MR. GIBBS: Well — but, see, Keith, that is — that’s why would don’t — that’s why we’re not the ones who are checking off on what the process has to be. Again, as I said –
Q But you quote what the Egyptian people want several times already in this briefing. What I’m wondering is — and they may want exactly what you’re saying, but how do we know what — why people –
MR. GIBBS: Well, I think — I mean, I think the reason that you can ask me questions about why the Egyptian people don’t think they have greater freedoms is because those freedoms are enumerated in many of the stories that I read around — from different outlets around this room. It’s written on signs in Tahrir Square. It’s held up by people — but again, Keith, I think what is –
Q You could get people out on the Mall with lots of signs; that doesn’t mean that the majority of American people support whatever they’re out there for.
MR. GIBBS: Keith, you are enumerating far better than I could why it is not for us to arbitrate. Now, if somebody holds a sign up on the Washington Mall, it may not constitute the majority of opinion in this country but it probably constitutes the majority of the opinion that that person holds. And guess what. This is a great and exciting country that allows anybody to walk out on the Mall with a sign that expresses their viewpoint.
But that is — what you are saying is the exact reason why our government isn’t going to determine the definition of individual or group freedoms in a country like Egypt. We can talk about the universal values of free speech, of freedom of assembly, freedom to communicate across the Internet or social networking, but it is not up to — and it should not be up to our government or some entity in our government to determine what the scope of freedom of speech looks like in Egypt.
That is for the precise reason that we give the answer that this is up to Egyptians. It’s not a way of just simply saying that phrase over and over again. It’s what we believe.
Q But you’re not just saying that — you’re insisting on them doing certain things, and you’re justifying it based on the will of the Egyptian people. I’ve heard you say it many times. We’re not just –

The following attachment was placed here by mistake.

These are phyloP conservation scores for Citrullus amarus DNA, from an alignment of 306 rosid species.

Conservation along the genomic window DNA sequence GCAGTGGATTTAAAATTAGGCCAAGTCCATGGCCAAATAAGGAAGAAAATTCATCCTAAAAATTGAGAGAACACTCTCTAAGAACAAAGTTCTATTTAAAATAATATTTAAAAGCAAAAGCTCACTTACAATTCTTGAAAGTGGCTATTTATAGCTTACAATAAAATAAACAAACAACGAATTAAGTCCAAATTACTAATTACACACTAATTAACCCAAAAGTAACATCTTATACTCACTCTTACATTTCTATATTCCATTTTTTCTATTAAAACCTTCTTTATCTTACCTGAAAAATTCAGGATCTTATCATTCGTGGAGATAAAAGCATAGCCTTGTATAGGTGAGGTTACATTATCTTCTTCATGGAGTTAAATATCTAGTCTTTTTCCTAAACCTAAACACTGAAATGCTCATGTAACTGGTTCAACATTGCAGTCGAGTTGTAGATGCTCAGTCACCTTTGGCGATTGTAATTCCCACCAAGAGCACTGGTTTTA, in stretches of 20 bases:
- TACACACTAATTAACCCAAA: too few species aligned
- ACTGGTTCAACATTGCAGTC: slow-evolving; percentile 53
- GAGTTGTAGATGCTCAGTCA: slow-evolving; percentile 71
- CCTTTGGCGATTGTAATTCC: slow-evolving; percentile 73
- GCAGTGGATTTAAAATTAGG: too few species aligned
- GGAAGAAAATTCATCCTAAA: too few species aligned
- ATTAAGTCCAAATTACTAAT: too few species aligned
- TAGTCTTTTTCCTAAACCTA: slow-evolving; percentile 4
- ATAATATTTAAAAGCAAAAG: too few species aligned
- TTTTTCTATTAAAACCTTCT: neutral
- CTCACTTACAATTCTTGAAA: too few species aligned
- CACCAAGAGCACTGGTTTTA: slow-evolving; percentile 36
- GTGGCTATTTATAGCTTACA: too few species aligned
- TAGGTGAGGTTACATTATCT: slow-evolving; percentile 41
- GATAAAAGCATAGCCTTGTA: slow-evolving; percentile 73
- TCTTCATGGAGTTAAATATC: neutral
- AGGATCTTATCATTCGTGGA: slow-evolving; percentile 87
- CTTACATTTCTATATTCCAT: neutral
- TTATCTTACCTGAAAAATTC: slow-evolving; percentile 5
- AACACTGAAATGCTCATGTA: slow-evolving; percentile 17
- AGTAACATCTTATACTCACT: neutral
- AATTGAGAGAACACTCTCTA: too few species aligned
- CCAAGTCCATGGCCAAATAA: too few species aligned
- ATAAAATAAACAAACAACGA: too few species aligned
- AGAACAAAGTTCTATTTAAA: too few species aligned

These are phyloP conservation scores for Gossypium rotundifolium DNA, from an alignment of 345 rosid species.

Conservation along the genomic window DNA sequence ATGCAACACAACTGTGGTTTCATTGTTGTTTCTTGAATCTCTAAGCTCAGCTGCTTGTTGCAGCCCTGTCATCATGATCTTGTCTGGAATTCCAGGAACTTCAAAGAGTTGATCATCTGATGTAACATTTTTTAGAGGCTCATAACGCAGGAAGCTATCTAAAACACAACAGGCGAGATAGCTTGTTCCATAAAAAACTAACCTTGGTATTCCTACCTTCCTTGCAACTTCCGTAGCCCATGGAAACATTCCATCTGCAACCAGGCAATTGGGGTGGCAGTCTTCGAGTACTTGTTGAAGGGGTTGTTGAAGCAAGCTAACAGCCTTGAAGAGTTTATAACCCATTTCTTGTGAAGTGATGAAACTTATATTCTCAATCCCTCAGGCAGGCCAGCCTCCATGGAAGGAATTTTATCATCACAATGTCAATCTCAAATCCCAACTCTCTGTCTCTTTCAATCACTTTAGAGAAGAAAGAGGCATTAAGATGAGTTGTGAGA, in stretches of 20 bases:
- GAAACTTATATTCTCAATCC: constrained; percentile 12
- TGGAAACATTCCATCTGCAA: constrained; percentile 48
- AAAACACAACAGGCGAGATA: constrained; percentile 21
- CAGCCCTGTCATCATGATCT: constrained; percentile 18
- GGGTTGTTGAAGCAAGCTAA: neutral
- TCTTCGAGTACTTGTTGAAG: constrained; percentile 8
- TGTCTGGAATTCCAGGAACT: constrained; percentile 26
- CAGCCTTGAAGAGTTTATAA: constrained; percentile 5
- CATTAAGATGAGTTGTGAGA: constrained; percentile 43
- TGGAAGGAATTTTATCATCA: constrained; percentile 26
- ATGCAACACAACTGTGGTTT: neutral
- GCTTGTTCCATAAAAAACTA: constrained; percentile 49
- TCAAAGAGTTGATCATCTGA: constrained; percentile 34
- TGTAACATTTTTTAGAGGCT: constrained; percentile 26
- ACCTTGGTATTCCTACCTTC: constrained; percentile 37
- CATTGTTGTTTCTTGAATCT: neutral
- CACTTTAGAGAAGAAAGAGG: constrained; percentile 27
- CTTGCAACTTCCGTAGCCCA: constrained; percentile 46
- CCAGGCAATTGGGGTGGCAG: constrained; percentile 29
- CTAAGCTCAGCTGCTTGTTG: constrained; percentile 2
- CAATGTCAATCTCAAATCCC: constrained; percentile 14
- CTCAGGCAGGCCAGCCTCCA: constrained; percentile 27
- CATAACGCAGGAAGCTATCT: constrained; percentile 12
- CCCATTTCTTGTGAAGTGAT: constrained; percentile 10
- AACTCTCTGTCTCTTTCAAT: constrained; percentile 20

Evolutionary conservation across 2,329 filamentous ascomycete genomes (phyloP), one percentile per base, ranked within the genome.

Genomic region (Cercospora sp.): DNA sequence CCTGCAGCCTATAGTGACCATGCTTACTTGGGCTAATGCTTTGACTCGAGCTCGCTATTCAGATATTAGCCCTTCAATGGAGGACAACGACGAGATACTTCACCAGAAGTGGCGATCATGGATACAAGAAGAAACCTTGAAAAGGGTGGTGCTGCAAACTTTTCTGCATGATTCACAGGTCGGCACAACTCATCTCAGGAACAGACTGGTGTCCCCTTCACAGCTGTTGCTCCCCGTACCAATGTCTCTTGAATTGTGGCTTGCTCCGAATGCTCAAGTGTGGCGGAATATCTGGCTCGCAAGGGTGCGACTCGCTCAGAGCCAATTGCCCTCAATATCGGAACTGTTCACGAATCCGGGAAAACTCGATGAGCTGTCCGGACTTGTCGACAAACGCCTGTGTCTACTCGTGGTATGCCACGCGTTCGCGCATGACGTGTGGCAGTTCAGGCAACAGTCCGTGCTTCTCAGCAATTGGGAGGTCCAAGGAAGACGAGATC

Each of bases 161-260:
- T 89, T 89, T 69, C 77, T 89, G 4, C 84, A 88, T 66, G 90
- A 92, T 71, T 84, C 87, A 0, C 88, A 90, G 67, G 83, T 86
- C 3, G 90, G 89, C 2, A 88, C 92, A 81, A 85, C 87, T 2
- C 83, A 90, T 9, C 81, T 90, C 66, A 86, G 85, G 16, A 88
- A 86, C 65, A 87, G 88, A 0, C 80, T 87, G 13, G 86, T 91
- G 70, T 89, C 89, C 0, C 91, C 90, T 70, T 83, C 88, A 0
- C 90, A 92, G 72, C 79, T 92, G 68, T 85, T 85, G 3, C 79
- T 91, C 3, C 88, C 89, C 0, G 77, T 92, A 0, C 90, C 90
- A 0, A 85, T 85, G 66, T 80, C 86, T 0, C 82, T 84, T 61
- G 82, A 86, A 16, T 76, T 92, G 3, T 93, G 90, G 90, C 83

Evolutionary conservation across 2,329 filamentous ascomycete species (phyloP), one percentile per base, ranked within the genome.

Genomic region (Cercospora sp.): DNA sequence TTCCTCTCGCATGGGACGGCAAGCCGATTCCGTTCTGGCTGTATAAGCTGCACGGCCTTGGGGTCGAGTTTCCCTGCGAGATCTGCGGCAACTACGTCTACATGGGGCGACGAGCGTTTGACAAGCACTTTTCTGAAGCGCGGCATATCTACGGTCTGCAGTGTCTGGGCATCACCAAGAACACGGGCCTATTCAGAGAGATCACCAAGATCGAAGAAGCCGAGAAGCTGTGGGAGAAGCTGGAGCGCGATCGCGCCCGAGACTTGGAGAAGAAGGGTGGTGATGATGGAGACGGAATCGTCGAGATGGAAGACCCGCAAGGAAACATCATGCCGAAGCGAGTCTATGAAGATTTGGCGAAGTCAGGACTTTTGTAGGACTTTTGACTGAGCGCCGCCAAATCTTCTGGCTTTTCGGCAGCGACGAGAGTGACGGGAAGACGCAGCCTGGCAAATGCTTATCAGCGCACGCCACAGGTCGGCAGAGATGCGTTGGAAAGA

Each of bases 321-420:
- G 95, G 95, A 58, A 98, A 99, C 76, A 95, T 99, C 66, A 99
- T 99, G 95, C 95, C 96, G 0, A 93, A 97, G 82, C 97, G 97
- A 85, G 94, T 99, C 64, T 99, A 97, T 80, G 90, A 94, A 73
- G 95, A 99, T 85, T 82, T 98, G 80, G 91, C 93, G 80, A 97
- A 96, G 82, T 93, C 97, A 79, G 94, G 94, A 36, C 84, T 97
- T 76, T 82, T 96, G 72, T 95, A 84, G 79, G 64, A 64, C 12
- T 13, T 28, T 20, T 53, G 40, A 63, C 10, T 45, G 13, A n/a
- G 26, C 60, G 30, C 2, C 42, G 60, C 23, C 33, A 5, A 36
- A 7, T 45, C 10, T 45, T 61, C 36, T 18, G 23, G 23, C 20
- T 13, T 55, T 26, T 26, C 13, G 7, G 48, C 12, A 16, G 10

MR. GIBBS: Keith, Keith –
Q It’s not just a totally hands-off process.
MR. GIBBS: Keith –
Q And I’m not saying — I don’t know what they’re –
MR. GIBBS: Keith, I think you should just go get any newspaper or turn on any television set inside of this building and I think you’ll see many — do I know every person’s concern in Egypt? I will go way out on this limb and say, I do not. But again, I don’t think you have to have — you could pull up your rabbit ears and figure out what people are concerned about in Cairo because it’s all over the TV.
Q I have just a question about Senator McConnell’s meeting here last week. Was it just the President and the Senator?
MR. GIBBS: It was just the two of them.
Q And what did they discuss?
MR. GIBBS: Same thing I think that I talked about that I think will be discussed in their lunch tomorrow.
Q Did the President have any Democratic leaders over last week at the White House?
MR. GIBBS: None that I’m aware of, but I will double-check.
Q Thanks, Robert.
Q Robert — thank you, Robert. On the issue of the meeting and finding common ground and civility, realistically how long does this administration think that they’re going to be able to have civility and finding common ground, this whole era of that right now, as we’re walking into presidential campaigns and things of that nature?
MR. GIBBS: Well, I don’t know how many months the presidential campaign is away, but it’s a long way away.
And, April, there are important things that have to happen in Congress and around the country to meet the concerns and to meet the problems that we face, the challenges that we have that are required that we take action on well in advance of the calendar of a presidential election.
Q There is posturing right now on the –
MR. GIBBS: Look, this town is –
Q Both sides –
MR. GIBBS: That’s what happens in this town. That’s what — but, again, I think the clear message from the American people in the election was that they don’t need that, they don’t want that. They’re looking for two parties to be able to sit down and have those conversations and work out answers to those problems.